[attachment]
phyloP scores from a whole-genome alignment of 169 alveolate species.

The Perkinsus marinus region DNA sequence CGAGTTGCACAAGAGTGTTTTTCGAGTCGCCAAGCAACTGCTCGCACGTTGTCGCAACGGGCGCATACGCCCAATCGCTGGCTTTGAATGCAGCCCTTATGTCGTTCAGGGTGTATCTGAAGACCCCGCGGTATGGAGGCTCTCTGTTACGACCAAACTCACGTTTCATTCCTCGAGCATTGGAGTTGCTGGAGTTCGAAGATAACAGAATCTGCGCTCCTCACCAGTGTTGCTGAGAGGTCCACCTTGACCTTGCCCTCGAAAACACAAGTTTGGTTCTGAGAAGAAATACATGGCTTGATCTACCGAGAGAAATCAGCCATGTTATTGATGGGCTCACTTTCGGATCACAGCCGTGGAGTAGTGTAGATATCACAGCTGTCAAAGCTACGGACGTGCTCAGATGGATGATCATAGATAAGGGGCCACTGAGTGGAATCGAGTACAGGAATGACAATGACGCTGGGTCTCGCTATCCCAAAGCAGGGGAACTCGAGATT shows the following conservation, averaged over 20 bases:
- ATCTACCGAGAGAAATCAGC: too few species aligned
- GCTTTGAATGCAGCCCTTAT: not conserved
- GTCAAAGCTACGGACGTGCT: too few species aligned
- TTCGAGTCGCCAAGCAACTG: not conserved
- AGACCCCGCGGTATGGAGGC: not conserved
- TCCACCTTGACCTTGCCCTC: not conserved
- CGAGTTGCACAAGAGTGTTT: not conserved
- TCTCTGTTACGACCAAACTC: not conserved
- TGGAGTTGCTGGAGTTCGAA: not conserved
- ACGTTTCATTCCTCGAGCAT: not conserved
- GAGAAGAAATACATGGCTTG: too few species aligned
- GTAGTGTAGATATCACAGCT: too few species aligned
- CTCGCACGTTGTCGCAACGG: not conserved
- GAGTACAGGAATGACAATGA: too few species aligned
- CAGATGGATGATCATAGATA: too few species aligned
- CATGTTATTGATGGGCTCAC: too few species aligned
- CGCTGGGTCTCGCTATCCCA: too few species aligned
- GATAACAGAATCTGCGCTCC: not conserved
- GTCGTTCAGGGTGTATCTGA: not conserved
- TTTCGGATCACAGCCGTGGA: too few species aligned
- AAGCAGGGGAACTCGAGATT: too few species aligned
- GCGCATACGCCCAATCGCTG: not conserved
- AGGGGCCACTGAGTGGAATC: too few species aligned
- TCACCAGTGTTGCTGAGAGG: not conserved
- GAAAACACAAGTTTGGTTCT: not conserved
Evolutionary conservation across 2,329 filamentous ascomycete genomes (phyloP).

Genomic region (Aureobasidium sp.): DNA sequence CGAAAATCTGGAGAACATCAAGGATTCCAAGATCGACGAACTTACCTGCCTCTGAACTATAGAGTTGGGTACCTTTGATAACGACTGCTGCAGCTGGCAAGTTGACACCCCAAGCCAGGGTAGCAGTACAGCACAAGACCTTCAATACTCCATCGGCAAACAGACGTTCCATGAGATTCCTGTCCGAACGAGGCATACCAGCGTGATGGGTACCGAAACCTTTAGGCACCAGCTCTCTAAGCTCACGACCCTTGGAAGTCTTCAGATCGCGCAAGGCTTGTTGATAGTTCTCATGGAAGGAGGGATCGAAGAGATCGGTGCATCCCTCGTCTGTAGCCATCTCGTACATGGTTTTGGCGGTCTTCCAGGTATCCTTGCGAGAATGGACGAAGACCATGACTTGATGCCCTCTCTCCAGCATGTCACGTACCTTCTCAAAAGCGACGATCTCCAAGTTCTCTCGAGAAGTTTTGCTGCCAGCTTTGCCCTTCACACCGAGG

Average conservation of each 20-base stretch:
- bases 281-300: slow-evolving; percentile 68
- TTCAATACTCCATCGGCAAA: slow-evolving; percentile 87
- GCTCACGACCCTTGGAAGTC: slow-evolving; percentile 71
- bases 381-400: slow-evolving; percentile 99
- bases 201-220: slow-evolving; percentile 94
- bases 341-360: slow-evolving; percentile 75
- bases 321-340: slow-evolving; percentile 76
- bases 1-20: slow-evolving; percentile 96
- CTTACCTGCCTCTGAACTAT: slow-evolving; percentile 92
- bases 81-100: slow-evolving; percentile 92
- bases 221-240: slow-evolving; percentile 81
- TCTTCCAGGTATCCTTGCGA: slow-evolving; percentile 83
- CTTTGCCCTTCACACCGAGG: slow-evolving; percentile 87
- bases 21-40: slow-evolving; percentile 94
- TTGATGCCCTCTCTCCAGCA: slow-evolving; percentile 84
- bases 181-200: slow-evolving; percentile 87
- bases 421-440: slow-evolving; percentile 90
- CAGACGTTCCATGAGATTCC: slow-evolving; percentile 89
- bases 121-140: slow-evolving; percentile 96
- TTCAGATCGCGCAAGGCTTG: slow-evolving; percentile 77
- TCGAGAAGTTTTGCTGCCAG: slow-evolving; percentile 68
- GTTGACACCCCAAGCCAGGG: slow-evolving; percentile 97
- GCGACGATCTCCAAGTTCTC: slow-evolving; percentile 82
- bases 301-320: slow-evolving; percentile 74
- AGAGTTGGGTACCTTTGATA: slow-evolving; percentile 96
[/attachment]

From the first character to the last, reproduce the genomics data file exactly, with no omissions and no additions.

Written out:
phyloP scores from a whole-genome alignment of 169 alveolate species.

The Perkinsus marinus region DNA sequence CGAGTTGCACAAGAGTGTTTTTCGAGTCGCCAAGCAACTGCTCGCACGTTGTCGCAACGGGCGCATACGCCCAATCGCTGGCTTTGAATGCAGCCCTTATGTCGTTCAGGGTGTATCTGAAGACCCCGCGGTATGGAGGCTCTCTGTTACGACCAAACTCACGTTTCATTCCTCGAGCATTGGAGTTGCTGGAGTTCGAAGATAACAGAATCTGCGCTCCTCACCAGTGTTGCTGAGAGGTCCACCTTGACCTTGCCCTCGAAAACACAAGTTTGGTTCTGAGAAGAAATACATGGCTTGATCTACCGAGAGAAATCAGCCATGTTATTGATGGGCTCACTTTCGGATCACAGCCGTGGAGTAGTGTAGATATCACAGCTGTCAAAGCTACGGACGTGCTCAGATGGATGATCATAGATAAGGGGCCACTGAGTGGAATCGAGTACAGGAATGACAATGACGCTGGGTCTCGCTATCCCAAAGCAGGGGAACTCGAGATT shows the following conservation, averaged over 20 bases:
- ATCTACCGAGAGAAATCAGC: too few species aligned
- GCTTTGAATGCAGCCCTTAT: not conserved
- GTCAAAGCTACGGACGTGCT: too few species aligned
- TTCGAGTCGCCAAGCAACTG: not conserved
- AGACCCCGCGGTATGGAGGC: not conserved
- TCCACCTTGACCTTGCCCTC: not conserved
- CGAGTTGCACAAGAGTGTTT: not conserved
- TCTCTGTTACGACCAAACTC: not conserved
- TGGAGTTGCTGGAGTTCGAA: not conserved
- ACGTTTCATTCCTCGAGCAT: not conserved
- GAGAAGAAATACATGGCTTG: too few species aligned
- GTAGTGTAGATATCACAGCT: too few species aligned
- CTCGCACGTTGTCGCAACGG: not conserved
- GAGTACAGGAATGACAATGA: too few species aligned
- CAGATGGATGATCATAGATA: too few species aligned
- CATGTTATTGATGGGCTCAC: too few species aligned
- CGCTGGGTCTCGCTATCCCA: too few species aligned
- GATAACAGAATCTGCGCTCC: not conserved
- GTCGTTCAGGGTGTATCTGA: not conserved
- TTTCGGATCACAGCCGTGGA: too few species aligned
- AAGCAGGGGAACTCGAGATT: too few species aligned
- GCGCATACGCCCAATCGCTG: not conserved
- AGGGGCCACTGAGTGGAATC: too few species aligned
- TCACCAGTGTTGCTGAGAGG: not conserved
- GAAAACACAAGTTTGGTTCT: not conserved
Evolutionary conservation across 2,329 filamentous ascomycete genomes (phyloP).

Genomic region (Aureobasidium sp.): DNA sequence CGAAAATCTGGAGAACATCAAGGATTCCAAGATCGACGAACTTACCTGCCTCTGAACTATAGAGTTGGGTACCTTTGATAACGACTGCTGCAGCTGGCAAGTTGACACCCCAAGCCAGGGTAGCAGTACAGCACAAGACCTTCAATACTCCATCGGCAAACAGACGTTCCATGAGATTCCTGTCCGAACGAGGCATACCAGCGTGATGGGTACCGAAACCTTTAGGCACCAGCTCTCTAAGCTCACGACCCTTGGAAGTCTTCAGATCGCGCAAGGCTTGTTGATAGTTCTCATGGAAGGAGGGATCGAAGAGATCGGTGCATCCCTCGTCTGTAGCCATCTCGTACATGGTTTTGGCGGTCTTCCAGGTATCCTTGCGAGAATGGACGAAGACCATGACTTGATGCCCTCTCTCCAGCATGTCACGTACCTTCTCAAAAGCGACGATCTCCAAGTTCTCTCGAGAAGTTTTGCTGCCAGCTTTGCCCTTCACACCGAGG

Average conservation of each 20-base stretch:
- bases 281-300: slow-evolving; percentile 68
- TTCAATACTCCATCGGCAAA: slow-evolving; percentile 87
- GCTCACGACCCTTGGAAGTC: slow-evolving; percentile 71
- bases 381-400: slow-evolving; percentile 99
- bases 201-220: slow-evolving; percentile 94
- bases 341-360: slow-evolving; percentile 75
- bases 321-340: slow-evolving; percentile 76
- bases 1-20: slow-evolving; percentile 96
- CTTACCTGCCTCTGAACTAT: slow-evolving; percentile 92
- bases 81-100: slow-evolving; percentile 92
- bases 221-240: slow-evolving; percentile 81
- TCTTCCAGGTATCCTTGCGA: slow-evolving; percentile 83
- CTTTGCCCTTCACACCGAGG: slow-evolving; percentile 87
- bases 21-40: slow-evolving; percentile 94
- TTGATGCCCTCTCTCCAGCA: slow-evolving; percentile 84
- bases 181-200: slow-evolving; percentile 87
- bases 421-440: slow-evolving; percentile 90
- CAGACGTTCCATGAGATTCC: slow-evolving; percentile 89
- bases 121-140: slow-evolving; percentile 96
- TTCAGATCGCGCAAGGCTTG: slow-evolving; percentile 77
- TCGAGAAGTTTTGCTGCCAG: slow-evolving; percentile 68
- GTTGACACCCCAAGCCAGGG: slow-evolving; percentile 97
- GCGACGATCTCCAAGTTCTC: slow-evolving; percentile 82
- bases 301-320: slow-evolving; percentile 74
- AGAGTTGGGTACCTTTGATA: slow-evolving; percentile 96